It began with all indicators predicting its demise and, in the midst of its run, it found itself having to battle one of the most volatile economic climates in recent history.
The correction that has been threatening to hit the Thoroughbred marketplace the last two years showed itself during this year's September yearling sale, as gross, average and median all suffered double-digit declines compared to their 2007 numbers.
The overall gross of $327,999,100 was down 14.8 percent from a year ago — the biggest drop since the 17.1 percent decline in 2002. And the average ($90,984) and median ($37,000) were down 10.2 and 11.9 percent, respectively.
Given the current state of the economy and the overall softening of the marketplace, few expected anything but a downturn for the September sale, spread over 15 sessions.
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But when turbulence broke out on Wall Street a week ago, it surprised some that the Keeneland results didn't bottom out with it. Despite the economic hardships, the overall gross still came in as the fourth-highest in sale history.
"Going into the sale my predictions just for our consignment was that we would be down 10 to 15 percent, and it's turned out we're down about 18 percent," said Mark Taylor of Taylor Made Sales, which led all consignors by gross for a fifth straight year. "When I was making those predictions I obviously didn't know what was going to unfold with the financial crisis the way it did. So to come out of here only a couple points out is somewhat encouraging really.
"It shows there are still people out there willing to buy horses."
Unfortunately for Keene land, even those with the deepest pockets were cloaked in restraint the last two weeks. The sale-topping price of $3.1 million paid for an A.P. Indy filly is the lowest since the 2002 sale, when The Mighty Tiger sold for $2.5 million to lead the action.
John Ferguson, agent for Dubai ruler Sheikh Mohammed bin Rashid al Maktoum, led all buyers for the ninth time in 10 years by spending $18,185,000.
But the powerhouse Coolmore Stud contingent pulled back sharply, buying just six horses for $3,240,000, one year after leading all buyers with 13 purchases for $17,920,000.
"I think you've got to remember we're in a bad economy and it doesn't matter how much money you have ... for most people there is a considerable psychological impact," said international bloodstock advisor Lincoln Collins. "They just don't want to bring big money and they don't want to pay big money for horses."
The rate of horses not sold rose slightly from 22.5 percent in 2007 to 24.8 percent this year, including the fiasco of the $7.7 million RNA (reserve not attained) of Vallen zeri, the first foal out of champion Azeri.
Although consignors adjusted their reserves to get horses sold, they often had to let them go for little or no profit — an issue that continues to loom because of overproduction and lofty stud fees.
"The fact is there are horses being put on the commercial market that should never be put on the commercial market," said Geoffrey Russell, Keeneland's director of sales. "If you want to breed to race, there is no problem with that. But it's the people who breed to sell, and then when they don't sell well, what are you going to do."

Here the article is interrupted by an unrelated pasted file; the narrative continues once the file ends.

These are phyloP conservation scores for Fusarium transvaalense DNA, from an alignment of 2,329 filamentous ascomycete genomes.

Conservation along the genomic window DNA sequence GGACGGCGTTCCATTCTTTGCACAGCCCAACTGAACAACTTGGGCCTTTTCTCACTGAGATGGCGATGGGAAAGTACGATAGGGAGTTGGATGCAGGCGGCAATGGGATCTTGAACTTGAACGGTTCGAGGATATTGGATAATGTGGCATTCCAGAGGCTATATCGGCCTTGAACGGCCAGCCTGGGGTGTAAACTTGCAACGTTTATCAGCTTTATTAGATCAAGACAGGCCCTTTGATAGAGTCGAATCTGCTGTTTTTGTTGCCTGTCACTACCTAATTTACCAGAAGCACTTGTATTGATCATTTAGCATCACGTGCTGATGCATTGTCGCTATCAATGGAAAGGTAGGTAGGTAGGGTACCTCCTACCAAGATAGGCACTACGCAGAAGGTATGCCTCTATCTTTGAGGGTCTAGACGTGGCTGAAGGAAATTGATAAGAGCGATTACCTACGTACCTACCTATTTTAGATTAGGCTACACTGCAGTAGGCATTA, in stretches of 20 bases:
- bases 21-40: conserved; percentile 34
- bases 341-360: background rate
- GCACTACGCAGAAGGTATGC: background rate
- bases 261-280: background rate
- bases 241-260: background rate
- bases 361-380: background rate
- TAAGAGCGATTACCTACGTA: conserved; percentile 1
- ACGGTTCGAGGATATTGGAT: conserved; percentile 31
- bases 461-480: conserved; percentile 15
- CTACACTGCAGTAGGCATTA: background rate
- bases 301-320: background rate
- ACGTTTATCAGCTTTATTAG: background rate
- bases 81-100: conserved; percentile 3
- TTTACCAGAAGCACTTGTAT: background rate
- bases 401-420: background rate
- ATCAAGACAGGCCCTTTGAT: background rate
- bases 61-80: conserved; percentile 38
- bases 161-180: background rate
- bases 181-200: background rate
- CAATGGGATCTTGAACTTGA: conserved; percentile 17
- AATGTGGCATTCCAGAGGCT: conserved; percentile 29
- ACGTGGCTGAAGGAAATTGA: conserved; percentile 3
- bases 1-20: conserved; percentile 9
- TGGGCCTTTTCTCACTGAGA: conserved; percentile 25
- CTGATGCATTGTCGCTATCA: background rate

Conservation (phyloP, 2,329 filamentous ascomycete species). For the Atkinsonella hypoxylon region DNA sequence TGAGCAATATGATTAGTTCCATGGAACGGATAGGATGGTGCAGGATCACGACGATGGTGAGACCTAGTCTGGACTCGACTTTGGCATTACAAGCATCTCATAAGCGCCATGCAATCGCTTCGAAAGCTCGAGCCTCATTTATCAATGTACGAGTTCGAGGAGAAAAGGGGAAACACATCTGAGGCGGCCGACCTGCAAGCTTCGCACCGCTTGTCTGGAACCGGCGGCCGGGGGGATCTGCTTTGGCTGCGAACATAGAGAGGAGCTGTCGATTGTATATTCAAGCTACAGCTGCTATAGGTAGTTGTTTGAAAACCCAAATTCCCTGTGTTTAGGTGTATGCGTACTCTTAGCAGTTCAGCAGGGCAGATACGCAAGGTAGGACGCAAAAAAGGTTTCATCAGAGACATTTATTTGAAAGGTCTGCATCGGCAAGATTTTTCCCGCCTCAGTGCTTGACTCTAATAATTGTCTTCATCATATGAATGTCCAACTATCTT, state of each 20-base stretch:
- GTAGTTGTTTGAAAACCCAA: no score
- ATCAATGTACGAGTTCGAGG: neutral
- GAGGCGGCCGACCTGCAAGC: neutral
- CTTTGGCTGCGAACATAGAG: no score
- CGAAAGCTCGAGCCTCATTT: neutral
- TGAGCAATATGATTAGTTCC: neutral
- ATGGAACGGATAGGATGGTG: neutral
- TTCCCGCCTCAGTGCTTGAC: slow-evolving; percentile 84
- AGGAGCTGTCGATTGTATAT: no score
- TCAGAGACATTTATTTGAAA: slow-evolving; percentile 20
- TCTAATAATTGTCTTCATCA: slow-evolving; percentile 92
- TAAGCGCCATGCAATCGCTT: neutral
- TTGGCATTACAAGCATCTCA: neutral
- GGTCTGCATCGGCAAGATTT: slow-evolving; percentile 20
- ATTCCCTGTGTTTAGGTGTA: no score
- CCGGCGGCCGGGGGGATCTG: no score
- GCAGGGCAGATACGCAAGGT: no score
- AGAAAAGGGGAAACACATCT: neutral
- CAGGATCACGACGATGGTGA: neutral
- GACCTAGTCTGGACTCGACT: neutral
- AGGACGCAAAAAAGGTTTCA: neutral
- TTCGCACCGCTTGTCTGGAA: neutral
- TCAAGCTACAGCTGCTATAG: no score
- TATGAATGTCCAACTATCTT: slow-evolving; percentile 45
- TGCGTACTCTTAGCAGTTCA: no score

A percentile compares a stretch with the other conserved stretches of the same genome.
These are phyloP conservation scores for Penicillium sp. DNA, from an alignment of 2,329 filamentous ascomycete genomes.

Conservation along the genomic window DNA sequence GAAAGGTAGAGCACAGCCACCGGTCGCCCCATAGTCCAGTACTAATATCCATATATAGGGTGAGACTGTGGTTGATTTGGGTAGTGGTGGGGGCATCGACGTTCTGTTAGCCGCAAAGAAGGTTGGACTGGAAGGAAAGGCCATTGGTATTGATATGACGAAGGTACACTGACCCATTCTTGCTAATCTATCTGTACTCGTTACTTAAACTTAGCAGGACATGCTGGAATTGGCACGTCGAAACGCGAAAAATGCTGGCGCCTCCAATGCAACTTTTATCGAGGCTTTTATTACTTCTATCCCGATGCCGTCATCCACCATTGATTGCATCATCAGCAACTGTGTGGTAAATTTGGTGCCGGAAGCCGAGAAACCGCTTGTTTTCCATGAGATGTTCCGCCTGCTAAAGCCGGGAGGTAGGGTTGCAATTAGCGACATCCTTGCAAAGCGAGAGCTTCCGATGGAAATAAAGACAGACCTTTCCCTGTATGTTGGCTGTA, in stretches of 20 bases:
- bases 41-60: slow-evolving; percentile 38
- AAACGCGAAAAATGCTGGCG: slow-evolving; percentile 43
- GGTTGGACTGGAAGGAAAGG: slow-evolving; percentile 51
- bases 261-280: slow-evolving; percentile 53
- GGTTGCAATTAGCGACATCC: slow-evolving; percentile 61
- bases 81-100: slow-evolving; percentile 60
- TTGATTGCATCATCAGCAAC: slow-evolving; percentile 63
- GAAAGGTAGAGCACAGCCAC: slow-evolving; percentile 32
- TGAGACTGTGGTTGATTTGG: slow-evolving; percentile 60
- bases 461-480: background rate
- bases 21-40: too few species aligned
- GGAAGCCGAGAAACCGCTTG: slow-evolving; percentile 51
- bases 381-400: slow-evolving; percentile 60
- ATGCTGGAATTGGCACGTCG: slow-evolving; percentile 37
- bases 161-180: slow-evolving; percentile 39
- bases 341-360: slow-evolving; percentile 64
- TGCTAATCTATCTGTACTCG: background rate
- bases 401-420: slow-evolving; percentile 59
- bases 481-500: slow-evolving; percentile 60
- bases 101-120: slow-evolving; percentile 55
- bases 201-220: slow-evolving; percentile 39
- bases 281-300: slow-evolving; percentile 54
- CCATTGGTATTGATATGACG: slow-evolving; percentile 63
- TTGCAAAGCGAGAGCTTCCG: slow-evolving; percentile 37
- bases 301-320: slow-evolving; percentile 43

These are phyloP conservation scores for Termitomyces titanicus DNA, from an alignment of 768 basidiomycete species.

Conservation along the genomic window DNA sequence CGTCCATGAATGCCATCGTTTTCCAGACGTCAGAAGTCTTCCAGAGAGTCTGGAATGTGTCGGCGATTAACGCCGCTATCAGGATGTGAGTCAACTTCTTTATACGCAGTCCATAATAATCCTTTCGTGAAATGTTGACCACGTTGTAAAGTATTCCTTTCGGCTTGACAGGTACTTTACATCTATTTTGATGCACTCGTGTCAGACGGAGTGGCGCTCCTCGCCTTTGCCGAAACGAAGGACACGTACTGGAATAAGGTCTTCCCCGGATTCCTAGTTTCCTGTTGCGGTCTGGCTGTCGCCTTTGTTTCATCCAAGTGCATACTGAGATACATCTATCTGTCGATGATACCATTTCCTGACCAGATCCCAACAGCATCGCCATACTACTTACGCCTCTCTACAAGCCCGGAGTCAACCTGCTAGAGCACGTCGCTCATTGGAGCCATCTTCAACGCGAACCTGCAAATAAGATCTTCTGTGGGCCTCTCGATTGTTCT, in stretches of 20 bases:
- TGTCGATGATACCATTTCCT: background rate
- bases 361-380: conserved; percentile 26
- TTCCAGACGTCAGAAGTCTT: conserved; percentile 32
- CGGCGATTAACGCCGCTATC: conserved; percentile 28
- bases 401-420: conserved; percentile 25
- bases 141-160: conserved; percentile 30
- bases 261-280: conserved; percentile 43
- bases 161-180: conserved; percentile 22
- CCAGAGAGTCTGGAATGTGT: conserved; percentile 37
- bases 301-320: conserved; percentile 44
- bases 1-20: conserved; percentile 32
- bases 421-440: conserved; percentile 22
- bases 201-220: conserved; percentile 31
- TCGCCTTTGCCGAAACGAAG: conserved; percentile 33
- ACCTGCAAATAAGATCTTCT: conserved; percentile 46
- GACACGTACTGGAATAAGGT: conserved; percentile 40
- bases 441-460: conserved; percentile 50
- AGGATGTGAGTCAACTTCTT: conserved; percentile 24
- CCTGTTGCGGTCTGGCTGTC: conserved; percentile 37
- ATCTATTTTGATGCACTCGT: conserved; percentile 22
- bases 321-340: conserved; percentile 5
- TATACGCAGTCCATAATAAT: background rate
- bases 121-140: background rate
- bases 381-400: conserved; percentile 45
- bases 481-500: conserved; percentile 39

Added Taylor: "Most of these horses going through here (on Tuesday) are out of mares that really shouldn't be getting bred."
The going might not have always been pretty during the September sale, but there were positive signs to be found.
Although not as fiery in their spending as in years past, international buyers were a solid presence, especially during the middle and later parts of the sale.
"This correction would have been a lot greater without those emerging markets," Russell said. "We saw especially strong representation from countries whose economies are doing well ... such as the Russian republics, Latin America and Scandinavia."
The current correction taking place certainly had been expected, but the question now is how long will it last.
A continued influx of non-commercial mares is expected to take its toll on the upcoming Keeneland November breeding stock sale.
Still, there is a sense that if the marketplace can survive its latest hardship, the light at the end of the tunnel may not be far off.
"Even with everything going on, this is still the fourth-largest yearling sale we've ever put on. That can't be lost in all of this," Russell said. "The Thoroughbred industry survives everything. I mean, our first sale was during World War II.
"What changes is the value. There are going to be a lot of major decisions that are going to have to be made by breeders because ... the profitability has gone way down."
Tuesday's Same session This year's Last year's sessions a year ago cumulative cumulative
Number sold149 172 3,605 3,799
Number not sold30 58 1,190 1,102
Gross sales (mil)$1.1 $1.6 $328$385
Average price$7,621 $9,020 $90,984 $101,347
Median price$5,000 $5,750 $37,000 $42,000
Yesterday's top price: $50,000
Name: Dark bay or brown colt
Sire: Chapel Royal Dam: McConnell Springs Dam's sire: Deputy Minister Sold by: Eaton Sales, agent for Overbrook Farm Bought by: Diamond G Ranch Inc.